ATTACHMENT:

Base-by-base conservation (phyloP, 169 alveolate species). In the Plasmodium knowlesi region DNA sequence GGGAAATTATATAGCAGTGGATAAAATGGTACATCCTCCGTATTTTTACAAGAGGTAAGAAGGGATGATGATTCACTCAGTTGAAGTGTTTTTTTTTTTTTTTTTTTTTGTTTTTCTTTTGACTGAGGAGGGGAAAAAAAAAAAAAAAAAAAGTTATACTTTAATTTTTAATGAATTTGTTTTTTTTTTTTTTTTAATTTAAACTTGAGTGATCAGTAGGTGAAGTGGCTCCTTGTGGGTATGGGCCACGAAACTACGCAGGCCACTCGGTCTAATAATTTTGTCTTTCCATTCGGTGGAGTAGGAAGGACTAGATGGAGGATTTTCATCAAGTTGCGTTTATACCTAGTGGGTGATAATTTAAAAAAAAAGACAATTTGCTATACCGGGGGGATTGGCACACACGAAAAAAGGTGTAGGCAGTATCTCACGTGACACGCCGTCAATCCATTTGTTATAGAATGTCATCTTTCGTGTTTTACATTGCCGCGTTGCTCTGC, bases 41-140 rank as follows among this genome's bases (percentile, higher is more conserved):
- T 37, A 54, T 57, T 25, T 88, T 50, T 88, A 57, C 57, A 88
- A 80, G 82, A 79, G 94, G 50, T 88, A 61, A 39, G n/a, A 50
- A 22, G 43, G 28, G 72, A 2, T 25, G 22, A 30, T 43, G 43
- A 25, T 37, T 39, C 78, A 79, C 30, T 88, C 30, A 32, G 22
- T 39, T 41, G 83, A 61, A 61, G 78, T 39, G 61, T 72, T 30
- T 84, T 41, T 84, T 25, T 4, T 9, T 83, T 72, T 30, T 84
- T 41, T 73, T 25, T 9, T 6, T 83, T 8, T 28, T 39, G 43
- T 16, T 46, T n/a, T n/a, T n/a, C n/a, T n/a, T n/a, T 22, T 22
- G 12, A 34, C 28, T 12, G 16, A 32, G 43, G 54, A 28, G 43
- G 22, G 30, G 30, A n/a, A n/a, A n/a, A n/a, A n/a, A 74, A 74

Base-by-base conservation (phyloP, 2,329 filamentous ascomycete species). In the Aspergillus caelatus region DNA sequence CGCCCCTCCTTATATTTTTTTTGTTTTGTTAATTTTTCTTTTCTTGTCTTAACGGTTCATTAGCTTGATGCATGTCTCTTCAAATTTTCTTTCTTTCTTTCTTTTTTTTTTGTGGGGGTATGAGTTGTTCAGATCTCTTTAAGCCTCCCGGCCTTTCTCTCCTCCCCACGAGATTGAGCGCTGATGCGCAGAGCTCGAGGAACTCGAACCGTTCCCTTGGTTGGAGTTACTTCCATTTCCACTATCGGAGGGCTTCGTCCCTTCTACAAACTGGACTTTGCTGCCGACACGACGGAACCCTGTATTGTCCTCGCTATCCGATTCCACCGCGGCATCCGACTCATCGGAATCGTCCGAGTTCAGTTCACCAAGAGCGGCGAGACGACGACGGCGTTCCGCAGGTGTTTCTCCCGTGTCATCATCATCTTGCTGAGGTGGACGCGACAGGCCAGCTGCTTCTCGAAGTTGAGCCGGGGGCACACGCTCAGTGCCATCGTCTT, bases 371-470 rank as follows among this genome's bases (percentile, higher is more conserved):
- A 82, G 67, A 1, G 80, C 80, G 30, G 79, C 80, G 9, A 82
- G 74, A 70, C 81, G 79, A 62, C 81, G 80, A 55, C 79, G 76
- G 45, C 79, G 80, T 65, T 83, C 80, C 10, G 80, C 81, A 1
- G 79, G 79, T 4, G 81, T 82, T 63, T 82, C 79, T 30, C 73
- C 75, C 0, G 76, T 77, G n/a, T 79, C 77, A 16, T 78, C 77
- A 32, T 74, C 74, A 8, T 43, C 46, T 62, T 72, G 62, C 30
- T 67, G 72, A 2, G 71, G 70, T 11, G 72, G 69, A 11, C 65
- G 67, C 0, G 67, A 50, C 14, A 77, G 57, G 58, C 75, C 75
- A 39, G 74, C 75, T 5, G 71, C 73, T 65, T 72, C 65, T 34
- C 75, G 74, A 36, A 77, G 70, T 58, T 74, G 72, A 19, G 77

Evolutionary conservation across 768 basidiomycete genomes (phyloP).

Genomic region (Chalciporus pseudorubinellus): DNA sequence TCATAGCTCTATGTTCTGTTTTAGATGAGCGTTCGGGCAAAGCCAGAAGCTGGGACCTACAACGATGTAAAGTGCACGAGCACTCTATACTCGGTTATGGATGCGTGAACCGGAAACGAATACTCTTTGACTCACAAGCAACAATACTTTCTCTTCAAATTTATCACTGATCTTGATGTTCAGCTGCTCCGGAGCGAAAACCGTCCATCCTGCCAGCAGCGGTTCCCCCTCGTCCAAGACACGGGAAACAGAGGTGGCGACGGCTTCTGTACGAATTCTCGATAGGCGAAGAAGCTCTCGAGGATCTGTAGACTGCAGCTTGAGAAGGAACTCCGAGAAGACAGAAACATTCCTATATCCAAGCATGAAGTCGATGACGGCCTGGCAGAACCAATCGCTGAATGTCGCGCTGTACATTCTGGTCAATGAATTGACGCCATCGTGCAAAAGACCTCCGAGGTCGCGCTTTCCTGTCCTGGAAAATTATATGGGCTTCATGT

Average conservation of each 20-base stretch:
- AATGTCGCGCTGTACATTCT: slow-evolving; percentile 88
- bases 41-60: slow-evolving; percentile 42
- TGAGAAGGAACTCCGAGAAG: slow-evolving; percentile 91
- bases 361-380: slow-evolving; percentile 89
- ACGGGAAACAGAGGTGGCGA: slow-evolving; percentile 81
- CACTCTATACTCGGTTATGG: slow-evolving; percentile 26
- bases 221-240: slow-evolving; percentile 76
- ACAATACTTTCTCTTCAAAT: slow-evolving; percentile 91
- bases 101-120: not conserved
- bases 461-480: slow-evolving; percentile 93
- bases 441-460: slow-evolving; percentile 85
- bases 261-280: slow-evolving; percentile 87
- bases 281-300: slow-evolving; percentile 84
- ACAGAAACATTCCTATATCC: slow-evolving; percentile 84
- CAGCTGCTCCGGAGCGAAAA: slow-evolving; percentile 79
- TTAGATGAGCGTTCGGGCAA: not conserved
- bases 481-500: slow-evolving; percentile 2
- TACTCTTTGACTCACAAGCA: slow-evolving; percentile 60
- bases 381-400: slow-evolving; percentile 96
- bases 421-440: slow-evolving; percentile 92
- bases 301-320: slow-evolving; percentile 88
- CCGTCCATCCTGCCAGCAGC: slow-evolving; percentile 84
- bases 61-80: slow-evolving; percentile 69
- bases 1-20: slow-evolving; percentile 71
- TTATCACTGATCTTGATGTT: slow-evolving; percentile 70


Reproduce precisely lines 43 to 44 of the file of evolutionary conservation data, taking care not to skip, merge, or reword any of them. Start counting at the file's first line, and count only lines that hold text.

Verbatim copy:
- TACTCTTTGACTCACAAGCA: slow-evolving; percentile 60
- bases 381-400: slow-evolving; percentile 96